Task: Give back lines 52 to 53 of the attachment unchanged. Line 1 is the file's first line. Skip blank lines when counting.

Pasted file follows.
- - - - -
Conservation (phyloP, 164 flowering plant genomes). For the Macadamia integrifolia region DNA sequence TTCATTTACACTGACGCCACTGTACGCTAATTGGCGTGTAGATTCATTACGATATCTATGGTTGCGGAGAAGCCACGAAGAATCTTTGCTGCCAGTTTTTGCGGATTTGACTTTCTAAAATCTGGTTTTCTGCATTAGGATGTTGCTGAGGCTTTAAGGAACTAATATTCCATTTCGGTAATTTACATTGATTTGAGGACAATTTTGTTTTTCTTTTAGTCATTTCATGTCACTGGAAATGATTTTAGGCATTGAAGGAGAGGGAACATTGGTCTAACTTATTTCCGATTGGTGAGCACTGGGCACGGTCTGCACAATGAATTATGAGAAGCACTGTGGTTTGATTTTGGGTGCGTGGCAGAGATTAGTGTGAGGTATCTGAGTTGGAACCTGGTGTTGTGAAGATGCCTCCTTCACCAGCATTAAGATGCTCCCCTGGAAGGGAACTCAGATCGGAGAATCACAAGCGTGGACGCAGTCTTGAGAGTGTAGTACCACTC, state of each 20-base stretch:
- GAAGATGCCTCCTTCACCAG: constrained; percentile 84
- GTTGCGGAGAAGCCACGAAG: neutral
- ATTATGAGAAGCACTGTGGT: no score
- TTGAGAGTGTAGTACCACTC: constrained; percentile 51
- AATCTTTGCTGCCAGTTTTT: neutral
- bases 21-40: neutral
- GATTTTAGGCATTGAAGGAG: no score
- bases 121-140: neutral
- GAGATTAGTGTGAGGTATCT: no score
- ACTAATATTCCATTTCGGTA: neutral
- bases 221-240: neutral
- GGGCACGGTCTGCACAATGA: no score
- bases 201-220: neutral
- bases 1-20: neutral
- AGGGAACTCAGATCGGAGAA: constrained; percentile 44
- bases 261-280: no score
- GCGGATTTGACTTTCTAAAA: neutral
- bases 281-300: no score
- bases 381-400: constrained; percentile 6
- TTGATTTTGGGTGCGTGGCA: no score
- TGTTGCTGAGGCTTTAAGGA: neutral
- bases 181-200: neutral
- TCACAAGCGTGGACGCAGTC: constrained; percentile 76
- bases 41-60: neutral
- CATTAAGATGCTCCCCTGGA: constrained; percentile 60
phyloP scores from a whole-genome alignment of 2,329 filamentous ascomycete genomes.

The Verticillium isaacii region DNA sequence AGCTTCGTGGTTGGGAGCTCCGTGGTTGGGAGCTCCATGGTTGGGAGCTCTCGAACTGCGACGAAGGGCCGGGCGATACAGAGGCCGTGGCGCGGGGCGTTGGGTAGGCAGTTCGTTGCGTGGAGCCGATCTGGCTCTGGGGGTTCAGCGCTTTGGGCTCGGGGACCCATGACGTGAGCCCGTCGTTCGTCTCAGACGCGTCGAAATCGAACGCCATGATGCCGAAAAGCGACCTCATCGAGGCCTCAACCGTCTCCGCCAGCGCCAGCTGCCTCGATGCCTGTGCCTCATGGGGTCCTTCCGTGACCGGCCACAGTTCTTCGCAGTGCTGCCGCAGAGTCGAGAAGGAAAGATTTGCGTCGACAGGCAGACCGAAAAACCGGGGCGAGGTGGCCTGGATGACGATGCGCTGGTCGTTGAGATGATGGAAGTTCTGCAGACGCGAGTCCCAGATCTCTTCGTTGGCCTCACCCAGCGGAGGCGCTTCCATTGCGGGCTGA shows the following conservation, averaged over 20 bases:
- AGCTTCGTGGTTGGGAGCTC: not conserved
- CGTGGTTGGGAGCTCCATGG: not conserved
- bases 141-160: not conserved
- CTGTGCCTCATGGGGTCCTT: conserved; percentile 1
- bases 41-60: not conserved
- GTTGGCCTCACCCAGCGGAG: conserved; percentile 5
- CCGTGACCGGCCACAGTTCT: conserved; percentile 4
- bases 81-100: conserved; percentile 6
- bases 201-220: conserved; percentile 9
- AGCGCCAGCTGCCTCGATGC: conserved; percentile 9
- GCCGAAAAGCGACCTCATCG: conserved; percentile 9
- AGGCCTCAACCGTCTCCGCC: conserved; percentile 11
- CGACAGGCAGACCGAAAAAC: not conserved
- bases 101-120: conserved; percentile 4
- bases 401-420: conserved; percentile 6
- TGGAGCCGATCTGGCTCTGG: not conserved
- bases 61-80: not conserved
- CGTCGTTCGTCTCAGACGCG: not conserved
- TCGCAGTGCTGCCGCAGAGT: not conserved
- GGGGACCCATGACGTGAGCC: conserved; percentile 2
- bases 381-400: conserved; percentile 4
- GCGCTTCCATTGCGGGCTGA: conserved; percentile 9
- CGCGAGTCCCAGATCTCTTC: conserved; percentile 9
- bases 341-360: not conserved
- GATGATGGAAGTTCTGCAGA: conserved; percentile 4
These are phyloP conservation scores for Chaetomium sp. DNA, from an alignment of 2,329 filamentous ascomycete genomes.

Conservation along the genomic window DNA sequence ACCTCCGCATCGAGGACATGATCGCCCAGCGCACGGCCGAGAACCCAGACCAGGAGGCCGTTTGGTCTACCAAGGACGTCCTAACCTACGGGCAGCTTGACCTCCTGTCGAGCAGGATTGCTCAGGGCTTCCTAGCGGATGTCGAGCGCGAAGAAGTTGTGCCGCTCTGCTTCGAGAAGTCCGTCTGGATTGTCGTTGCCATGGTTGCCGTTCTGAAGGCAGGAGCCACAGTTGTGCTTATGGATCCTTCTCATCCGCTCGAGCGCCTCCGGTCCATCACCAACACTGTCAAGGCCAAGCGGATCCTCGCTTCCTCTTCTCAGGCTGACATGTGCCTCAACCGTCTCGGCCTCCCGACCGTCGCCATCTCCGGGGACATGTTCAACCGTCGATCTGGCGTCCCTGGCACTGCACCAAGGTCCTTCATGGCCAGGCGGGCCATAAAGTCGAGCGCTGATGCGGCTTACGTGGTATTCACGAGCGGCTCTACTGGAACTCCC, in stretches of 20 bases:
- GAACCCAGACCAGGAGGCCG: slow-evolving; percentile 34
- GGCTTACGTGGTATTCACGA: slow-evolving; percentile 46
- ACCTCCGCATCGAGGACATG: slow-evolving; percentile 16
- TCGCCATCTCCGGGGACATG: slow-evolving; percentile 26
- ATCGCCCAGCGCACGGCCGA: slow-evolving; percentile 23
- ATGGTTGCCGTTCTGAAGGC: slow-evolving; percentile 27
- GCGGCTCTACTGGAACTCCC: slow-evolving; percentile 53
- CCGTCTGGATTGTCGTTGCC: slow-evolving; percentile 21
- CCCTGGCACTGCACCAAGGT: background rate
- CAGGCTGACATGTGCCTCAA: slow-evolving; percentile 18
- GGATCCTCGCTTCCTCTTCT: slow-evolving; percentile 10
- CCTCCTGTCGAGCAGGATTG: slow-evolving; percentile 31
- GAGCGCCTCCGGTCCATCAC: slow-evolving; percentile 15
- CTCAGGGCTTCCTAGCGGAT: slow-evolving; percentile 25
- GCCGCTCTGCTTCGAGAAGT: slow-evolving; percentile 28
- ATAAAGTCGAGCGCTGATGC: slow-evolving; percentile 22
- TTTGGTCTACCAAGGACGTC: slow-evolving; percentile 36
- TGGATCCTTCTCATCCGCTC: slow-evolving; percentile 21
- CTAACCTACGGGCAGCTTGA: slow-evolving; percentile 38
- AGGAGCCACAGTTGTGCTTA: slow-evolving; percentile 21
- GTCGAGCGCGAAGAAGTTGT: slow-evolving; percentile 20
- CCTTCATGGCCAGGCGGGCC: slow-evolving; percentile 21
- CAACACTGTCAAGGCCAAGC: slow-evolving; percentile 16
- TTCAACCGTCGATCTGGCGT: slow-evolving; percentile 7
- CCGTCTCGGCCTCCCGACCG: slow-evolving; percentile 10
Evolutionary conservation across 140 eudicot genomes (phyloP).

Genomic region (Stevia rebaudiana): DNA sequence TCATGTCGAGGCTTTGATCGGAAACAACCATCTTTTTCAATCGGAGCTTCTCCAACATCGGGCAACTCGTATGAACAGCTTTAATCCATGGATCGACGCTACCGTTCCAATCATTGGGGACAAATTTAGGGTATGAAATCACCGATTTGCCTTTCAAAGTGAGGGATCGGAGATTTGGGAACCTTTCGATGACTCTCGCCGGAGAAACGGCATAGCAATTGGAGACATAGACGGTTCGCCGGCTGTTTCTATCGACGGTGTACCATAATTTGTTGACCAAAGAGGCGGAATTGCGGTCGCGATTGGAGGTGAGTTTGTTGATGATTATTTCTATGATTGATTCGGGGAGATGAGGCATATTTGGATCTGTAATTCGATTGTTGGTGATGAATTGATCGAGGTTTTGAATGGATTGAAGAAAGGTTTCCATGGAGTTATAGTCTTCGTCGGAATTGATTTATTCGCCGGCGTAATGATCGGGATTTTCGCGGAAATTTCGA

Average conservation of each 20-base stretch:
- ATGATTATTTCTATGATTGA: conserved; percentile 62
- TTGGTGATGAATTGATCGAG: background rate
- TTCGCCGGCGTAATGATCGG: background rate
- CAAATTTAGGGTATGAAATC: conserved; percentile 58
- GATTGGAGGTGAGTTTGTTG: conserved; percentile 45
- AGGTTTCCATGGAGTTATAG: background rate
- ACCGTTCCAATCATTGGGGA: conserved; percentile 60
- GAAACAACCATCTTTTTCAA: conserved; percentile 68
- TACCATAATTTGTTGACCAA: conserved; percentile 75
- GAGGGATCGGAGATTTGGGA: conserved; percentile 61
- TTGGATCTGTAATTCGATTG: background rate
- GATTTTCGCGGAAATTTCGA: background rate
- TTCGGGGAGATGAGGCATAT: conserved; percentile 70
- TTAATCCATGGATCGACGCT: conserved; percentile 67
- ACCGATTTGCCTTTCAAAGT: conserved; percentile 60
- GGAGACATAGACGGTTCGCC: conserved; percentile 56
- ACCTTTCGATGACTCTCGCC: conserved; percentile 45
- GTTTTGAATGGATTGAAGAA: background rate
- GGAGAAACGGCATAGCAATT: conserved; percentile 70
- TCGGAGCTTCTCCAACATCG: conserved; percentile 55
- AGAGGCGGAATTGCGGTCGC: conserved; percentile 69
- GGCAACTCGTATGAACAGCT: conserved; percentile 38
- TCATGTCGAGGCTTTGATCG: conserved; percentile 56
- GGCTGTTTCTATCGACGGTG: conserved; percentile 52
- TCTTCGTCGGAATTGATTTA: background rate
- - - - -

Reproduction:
- bases 341-360: not conserved
- GATGATGGAAGTTCTGCAGA: conserved; percentile 4